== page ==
Sew your yoke pieces together into a long back-front-back strip. You will end up with two long pieces. Then, sew those two long pieces together, right sides together, along the short ends and inner curve.
Trim the seam allowance to get rid of bulk, or clip the curve; whichever you prefer. This was just faster
You’ll end up with a shape akin to a toilet seat… lovely!
Turn it inside out and iron that seam flat and beautiful. I used a dull pencil to get my corners to a nice point before I ironed.
While you are at the ironing board, iron the outer curve under about 1/2”. I think mine ended up more like 5/8”.
Next, top-stitch that inner curve. I didn’t do this on the blue gown and it just looks nice with it.
Now put some snaps on! Pin the female snaps to the underside (you choose which is the underside) of your yoke. The snaps should span just the center yoke pieces. Use a zipper foot to get a nice stitching line, making sure you sew through both layers of the yoke as you go. I just sewed down the long sides. The front should look like this:
I’m going for practical here, not absolutely beautiful
Now take your front gown piece and finish the sleeve edges. Then, gather the top neckline. You want the gathers to end up the same width as your front center yoke piece. When you get it to the right size, finish your top edge.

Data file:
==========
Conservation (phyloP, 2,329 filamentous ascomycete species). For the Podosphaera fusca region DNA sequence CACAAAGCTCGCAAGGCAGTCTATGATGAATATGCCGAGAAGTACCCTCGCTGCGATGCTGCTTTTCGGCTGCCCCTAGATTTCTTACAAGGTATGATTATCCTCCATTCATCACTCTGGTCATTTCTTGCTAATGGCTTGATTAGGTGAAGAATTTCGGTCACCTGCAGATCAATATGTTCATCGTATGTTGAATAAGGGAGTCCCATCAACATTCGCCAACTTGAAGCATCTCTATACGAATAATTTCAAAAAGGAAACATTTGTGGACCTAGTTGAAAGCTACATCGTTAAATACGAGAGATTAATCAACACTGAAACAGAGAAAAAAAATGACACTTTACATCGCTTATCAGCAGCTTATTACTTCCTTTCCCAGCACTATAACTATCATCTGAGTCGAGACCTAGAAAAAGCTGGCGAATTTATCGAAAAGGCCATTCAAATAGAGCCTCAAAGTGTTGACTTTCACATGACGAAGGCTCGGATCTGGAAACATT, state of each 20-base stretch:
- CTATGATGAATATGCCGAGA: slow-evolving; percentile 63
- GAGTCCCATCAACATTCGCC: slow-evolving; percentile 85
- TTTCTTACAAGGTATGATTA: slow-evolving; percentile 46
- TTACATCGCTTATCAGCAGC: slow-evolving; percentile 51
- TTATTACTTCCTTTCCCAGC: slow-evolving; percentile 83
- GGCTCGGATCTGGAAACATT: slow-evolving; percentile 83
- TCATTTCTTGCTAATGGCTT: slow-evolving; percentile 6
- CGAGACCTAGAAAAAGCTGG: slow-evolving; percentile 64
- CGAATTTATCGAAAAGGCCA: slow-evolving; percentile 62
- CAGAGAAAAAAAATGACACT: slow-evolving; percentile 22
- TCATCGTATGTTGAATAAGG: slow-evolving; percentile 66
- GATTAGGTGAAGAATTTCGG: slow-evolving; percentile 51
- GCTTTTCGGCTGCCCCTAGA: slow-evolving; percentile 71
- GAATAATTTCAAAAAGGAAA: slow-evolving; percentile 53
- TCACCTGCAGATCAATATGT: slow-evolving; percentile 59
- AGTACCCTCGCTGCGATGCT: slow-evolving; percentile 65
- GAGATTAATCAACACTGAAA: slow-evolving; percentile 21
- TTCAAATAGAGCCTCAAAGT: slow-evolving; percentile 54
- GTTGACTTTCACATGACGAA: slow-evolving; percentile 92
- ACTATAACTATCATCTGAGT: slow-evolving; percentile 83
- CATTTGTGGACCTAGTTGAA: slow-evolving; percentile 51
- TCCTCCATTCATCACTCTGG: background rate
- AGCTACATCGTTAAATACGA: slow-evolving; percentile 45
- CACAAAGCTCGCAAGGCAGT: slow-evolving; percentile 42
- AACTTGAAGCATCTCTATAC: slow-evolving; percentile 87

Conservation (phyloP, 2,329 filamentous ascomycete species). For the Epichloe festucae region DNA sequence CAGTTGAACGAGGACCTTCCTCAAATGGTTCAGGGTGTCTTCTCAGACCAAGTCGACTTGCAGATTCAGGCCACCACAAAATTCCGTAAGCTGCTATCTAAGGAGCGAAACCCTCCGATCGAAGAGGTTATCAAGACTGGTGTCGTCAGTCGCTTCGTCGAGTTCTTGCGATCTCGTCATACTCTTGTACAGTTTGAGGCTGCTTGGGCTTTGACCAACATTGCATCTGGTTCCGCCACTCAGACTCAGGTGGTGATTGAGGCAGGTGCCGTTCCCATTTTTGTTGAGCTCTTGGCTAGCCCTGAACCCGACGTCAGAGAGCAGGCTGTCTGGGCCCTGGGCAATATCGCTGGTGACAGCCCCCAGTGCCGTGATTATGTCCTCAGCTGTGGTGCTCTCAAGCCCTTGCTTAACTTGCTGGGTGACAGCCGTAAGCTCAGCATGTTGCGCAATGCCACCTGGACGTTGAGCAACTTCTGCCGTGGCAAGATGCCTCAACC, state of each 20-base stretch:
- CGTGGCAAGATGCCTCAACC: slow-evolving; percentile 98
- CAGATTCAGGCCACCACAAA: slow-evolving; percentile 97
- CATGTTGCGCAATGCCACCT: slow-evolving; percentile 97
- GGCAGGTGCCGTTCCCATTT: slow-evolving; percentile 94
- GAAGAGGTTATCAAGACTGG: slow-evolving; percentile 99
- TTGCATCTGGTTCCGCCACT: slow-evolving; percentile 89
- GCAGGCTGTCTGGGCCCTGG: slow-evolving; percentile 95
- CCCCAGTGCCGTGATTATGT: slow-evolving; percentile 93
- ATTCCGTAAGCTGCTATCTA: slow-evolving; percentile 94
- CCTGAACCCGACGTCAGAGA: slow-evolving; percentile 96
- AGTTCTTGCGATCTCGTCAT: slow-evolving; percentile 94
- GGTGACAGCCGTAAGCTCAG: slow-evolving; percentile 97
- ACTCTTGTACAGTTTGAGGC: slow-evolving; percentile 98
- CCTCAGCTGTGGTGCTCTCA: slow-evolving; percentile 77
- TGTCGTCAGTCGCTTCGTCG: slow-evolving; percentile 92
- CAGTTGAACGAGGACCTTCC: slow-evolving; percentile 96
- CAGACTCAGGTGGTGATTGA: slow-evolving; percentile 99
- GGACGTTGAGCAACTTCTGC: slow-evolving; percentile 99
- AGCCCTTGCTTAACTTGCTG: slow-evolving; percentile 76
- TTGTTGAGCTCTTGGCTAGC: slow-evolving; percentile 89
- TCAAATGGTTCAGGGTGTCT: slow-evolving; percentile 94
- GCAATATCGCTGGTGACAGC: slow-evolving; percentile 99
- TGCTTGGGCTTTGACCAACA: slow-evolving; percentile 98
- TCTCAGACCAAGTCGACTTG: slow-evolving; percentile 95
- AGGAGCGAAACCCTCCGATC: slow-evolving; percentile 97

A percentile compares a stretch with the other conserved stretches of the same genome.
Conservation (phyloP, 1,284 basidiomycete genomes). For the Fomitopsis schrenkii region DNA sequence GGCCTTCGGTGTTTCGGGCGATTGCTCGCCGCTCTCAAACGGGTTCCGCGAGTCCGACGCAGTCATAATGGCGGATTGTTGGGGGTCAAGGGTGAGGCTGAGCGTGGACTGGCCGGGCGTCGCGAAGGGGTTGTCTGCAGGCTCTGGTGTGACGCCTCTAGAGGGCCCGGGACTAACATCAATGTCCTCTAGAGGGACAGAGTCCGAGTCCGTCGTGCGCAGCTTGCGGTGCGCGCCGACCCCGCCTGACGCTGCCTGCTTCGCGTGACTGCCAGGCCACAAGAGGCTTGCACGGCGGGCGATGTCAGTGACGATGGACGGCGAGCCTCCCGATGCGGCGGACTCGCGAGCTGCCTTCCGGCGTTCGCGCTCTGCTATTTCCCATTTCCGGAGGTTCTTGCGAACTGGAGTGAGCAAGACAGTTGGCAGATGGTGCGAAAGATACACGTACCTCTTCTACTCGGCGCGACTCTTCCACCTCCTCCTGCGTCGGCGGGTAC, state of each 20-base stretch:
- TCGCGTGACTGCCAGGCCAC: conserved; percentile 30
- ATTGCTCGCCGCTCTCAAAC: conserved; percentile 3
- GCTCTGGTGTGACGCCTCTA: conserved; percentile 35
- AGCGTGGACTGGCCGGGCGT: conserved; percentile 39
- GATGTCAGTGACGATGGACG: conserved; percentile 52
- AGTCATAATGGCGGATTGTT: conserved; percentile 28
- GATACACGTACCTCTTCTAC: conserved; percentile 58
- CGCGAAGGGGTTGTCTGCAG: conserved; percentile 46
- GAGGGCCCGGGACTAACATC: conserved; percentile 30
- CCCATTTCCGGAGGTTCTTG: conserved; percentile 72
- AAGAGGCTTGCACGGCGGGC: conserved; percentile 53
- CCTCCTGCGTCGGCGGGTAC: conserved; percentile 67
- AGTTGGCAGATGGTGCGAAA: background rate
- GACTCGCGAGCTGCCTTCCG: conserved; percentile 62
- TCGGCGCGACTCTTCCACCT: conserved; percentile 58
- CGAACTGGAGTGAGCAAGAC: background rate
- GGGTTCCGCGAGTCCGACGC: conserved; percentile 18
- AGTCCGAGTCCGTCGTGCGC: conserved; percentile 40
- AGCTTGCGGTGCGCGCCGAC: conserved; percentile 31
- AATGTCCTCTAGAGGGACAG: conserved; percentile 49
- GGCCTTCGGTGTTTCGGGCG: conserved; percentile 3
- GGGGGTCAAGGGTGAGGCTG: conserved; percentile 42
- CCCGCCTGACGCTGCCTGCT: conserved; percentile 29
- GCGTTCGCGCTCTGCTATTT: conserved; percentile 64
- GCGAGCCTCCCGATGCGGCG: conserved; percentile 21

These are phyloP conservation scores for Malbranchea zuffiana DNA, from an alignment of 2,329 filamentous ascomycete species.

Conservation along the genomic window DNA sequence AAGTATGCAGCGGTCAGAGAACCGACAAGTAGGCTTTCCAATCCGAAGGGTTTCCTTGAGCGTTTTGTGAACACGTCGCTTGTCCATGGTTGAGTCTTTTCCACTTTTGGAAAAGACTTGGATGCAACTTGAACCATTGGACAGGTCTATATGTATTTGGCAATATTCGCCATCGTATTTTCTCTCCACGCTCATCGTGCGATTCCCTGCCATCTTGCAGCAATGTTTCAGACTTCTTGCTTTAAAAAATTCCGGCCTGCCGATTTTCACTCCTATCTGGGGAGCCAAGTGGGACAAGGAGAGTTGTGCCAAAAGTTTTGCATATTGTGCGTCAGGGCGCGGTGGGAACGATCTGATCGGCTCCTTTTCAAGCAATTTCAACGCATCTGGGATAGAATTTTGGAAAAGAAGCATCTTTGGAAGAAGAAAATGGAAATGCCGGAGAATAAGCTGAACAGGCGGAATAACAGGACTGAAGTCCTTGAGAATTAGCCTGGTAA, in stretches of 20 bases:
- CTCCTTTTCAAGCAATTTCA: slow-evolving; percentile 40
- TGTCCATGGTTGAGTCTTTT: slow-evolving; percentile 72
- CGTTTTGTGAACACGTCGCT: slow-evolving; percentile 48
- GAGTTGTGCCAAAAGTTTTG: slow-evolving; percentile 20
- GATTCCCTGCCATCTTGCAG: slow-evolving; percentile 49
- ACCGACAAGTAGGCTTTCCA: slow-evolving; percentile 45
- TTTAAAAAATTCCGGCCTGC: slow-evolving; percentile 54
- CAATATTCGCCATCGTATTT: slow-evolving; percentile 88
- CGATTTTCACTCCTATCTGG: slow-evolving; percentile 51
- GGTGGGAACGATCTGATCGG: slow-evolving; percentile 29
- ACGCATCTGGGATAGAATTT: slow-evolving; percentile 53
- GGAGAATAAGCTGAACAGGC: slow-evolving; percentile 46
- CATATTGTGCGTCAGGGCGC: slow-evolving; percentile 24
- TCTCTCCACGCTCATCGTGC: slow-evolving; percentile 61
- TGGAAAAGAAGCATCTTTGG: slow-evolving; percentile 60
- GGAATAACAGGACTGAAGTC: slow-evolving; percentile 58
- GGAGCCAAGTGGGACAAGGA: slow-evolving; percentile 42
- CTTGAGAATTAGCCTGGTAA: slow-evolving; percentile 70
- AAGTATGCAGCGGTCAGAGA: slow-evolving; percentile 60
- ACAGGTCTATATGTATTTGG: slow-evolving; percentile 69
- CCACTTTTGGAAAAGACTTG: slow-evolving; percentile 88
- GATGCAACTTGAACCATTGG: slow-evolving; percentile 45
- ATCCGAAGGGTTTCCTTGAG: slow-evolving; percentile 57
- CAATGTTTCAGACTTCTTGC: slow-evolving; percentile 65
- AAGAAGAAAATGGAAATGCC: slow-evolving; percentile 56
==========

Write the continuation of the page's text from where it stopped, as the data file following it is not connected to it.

Add the male snaps to this piece, matching the snap placement with your yoke piece.
We’ve reached goal #1- a detachable front!
Ok, now for the sleeves and back part.
Place your sleeves right sides together on your front piece, matching curved edges. Sew only 1/2” along the curved edge. You want it left open the rest of the way. Attach both sleeves to the front piece this way.
Finish the long sides on the back pattern pieces and sleeve curves. Next, gather your back neckline and sleeve top edge. When it is gathered to the same length as the remaining yoke pieces, go ahead and tuck that gathered edge in between your yoke layers.
Pin it really well! Make sure your bottom yoke layer is attached too- you don’t want that to slip out of the way.
When you get to the edges near the front yoke, fold the sleeve under 1/2” and pin it in the yoke like that before you sew it down. Ignore the ratty nest my thread made up there…